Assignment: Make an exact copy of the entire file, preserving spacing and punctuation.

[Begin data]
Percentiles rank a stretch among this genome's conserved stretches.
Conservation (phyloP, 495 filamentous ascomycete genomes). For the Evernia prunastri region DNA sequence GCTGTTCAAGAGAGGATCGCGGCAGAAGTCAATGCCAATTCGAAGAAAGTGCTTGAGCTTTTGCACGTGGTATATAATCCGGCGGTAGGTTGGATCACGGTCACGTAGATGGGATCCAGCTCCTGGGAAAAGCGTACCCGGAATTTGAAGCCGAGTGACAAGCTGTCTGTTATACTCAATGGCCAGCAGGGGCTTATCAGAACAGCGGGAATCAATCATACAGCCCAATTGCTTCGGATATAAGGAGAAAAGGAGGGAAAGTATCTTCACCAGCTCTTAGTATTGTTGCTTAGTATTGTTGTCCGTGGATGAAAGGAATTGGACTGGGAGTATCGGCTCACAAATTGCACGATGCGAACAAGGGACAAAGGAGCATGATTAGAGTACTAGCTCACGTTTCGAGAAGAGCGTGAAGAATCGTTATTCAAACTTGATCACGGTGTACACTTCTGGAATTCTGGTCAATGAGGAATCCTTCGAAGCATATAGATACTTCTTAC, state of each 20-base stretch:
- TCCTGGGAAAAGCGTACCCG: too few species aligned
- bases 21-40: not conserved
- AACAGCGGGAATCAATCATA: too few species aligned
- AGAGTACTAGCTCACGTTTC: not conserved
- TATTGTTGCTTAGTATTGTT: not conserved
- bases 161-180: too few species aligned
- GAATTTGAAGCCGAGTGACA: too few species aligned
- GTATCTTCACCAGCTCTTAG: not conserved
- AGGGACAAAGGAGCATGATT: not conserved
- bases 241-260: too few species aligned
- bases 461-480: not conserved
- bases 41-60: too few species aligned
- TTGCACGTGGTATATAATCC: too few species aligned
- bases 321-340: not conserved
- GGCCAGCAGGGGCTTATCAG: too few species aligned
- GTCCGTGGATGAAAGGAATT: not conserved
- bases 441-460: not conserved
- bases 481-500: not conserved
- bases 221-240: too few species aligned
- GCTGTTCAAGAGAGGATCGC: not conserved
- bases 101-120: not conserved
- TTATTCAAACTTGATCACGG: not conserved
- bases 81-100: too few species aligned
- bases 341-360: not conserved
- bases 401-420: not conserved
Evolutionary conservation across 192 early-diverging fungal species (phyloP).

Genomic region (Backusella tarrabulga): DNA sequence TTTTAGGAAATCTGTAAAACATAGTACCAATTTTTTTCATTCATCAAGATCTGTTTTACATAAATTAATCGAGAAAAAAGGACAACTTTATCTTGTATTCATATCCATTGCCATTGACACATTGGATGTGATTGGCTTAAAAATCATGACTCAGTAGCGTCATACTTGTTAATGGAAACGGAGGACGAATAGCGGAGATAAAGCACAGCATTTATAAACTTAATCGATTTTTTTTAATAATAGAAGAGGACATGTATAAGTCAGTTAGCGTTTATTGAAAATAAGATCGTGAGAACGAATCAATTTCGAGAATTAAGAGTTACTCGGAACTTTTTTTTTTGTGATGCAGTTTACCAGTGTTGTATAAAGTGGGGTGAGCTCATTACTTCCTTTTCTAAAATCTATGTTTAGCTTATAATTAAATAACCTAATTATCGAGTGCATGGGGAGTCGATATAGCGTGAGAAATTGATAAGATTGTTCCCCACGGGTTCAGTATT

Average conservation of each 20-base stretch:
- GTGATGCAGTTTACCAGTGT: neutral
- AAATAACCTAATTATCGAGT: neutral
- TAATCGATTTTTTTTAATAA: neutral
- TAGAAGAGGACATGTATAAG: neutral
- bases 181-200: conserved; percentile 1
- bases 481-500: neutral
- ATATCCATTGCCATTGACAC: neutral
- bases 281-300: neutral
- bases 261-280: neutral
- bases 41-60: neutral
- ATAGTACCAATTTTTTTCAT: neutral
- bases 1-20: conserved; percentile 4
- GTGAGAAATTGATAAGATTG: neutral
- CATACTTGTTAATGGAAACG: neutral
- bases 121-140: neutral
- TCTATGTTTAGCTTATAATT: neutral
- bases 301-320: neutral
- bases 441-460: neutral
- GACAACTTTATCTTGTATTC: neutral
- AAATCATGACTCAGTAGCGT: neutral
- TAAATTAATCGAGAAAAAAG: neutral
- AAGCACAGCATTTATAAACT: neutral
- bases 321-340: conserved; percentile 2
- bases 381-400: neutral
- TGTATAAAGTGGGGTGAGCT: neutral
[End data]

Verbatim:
Percentiles rank a stretch among this genome's conserved stretches.
Conservation (phyloP, 495 filamentous ascomycete genomes). For the Evernia prunastri region DNA sequence GCTGTTCAAGAGAGGATCGCGGCAGAAGTCAATGCCAATTCGAAGAAAGTGCTTGAGCTTTTGCACGTGGTATATAATCCGGCGGTAGGTTGGATCACGGTCACGTAGATGGGATCCAGCTCCTGGGAAAAGCGTACCCGGAATTTGAAGCCGAGTGACAAGCTGTCTGTTATACTCAATGGCCAGCAGGGGCTTATCAGAACAGCGGGAATCAATCATACAGCCCAATTGCTTCGGATATAAGGAGAAAAGGAGGGAAAGTATCTTCACCAGCTCTTAGTATTGTTGCTTAGTATTGTTGTCCGTGGATGAAAGGAATTGGACTGGGAGTATCGGCTCACAAATTGCACGATGCGAACAAGGGACAAAGGAGCATGATTAGAGTACTAGCTCACGTTTCGAGAAGAGCGTGAAGAATCGTTATTCAAACTTGATCACGGTGTACACTTCTGGAATTCTGGTCAATGAGGAATCCTTCGAAGCATATAGATACTTCTTAC, state of each 20-base stretch:
- TCCTGGGAAAAGCGTACCCG: too few species aligned
- bases 21-40: not conserved
- AACAGCGGGAATCAATCATA: too few species aligned
- AGAGTACTAGCTCACGTTTC: not conserved
- TATTGTTGCTTAGTATTGTT: not conserved
- bases 161-180: too few species aligned
- GAATTTGAAGCCGAGTGACA: too few species aligned
- GTATCTTCACCAGCTCTTAG: not conserved
- AGGGACAAAGGAGCATGATT: not conserved
- bases 241-260: too few species aligned
- bases 461-480: not conserved
- bases 41-60: too few species aligned
- TTGCACGTGGTATATAATCC: too few species aligned
- bases 321-340: not conserved
- GGCCAGCAGGGGCTTATCAG: too few species aligned
- GTCCGTGGATGAAAGGAATT: not conserved
- bases 441-460: not conserved
- bases 481-500: not conserved
- bases 221-240: too few species aligned
- GCTGTTCAAGAGAGGATCGC: not conserved
- bases 101-120: not conserved
- TTATTCAAACTTGATCACGG: not conserved
- bases 81-100: too few species aligned
- bases 341-360: not conserved
- bases 401-420: not conserved
Evolutionary conservation across 192 early-diverging fungal species (phyloP).

Genomic region (Backusella tarrabulga): DNA sequence TTTTAGGAAATCTGTAAAACATAGTACCAATTTTTTTCATTCATCAAGATCTGTTTTACATAAATTAATCGAGAAAAAAGGACAACTTTATCTTGTATTCATATCCATTGCCATTGACACATTGGATGTGATTGGCTTAAAAATCATGACTCAGTAGCGTCATACTTGTTAATGGAAACGGAGGACGAATAGCGGAGATAAAGCACAGCATTTATAAACTTAATCGATTTTTTTTAATAATAGAAGAGGACATGTATAAGTCAGTTAGCGTTTATTGAAAATAAGATCGTGAGAACGAATCAATTTCGAGAATTAAGAGTTACTCGGAACTTTTTTTTTTGTGATGCAGTTTACCAGTGTTGTATAAAGTGGGGTGAGCTCATTACTTCCTTTTCTAAAATCTATGTTTAGCTTATAATTAAATAACCTAATTATCGAGTGCATGGGGAGTCGATATAGCGTGAGAAATTGATAAGATTGTTCCCCACGGGTTCAGTATT

Average conservation of each 20-base stretch:
- GTGATGCAGTTTACCAGTGT: neutral
- AAATAACCTAATTATCGAGT: neutral
- TAATCGATTTTTTTTAATAA: neutral
- TAGAAGAGGACATGTATAAG: neutral
- bases 181-200: conserved; percentile 1
- bases 481-500: neutral
- ATATCCATTGCCATTGACAC: neutral
- bases 281-300: neutral
- bases 261-280: neutral
- bases 41-60: neutral
- ATAGTACCAATTTTTTTCAT: neutral
- bases 1-20: conserved; percentile 4
- GTGAGAAATTGATAAGATTG: neutral
- CATACTTGTTAATGGAAACG: neutral
- bases 121-140: neutral
- TCTATGTTTAGCTTATAATT: neutral
- bases 301-320: neutral
- bases 441-460: neutral
- GACAACTTTATCTTGTATTC: neutral
- AAATCATGACTCAGTAGCGT: neutral
- TAAATTAATCGAGAAAAAAG: neutral
- AAGCACAGCATTTATAAACT: neutral
- bases 321-340: conserved; percentile 2
- bases 381-400: neutral
- TGTATAAAGTGGGGTGAGCT: neutral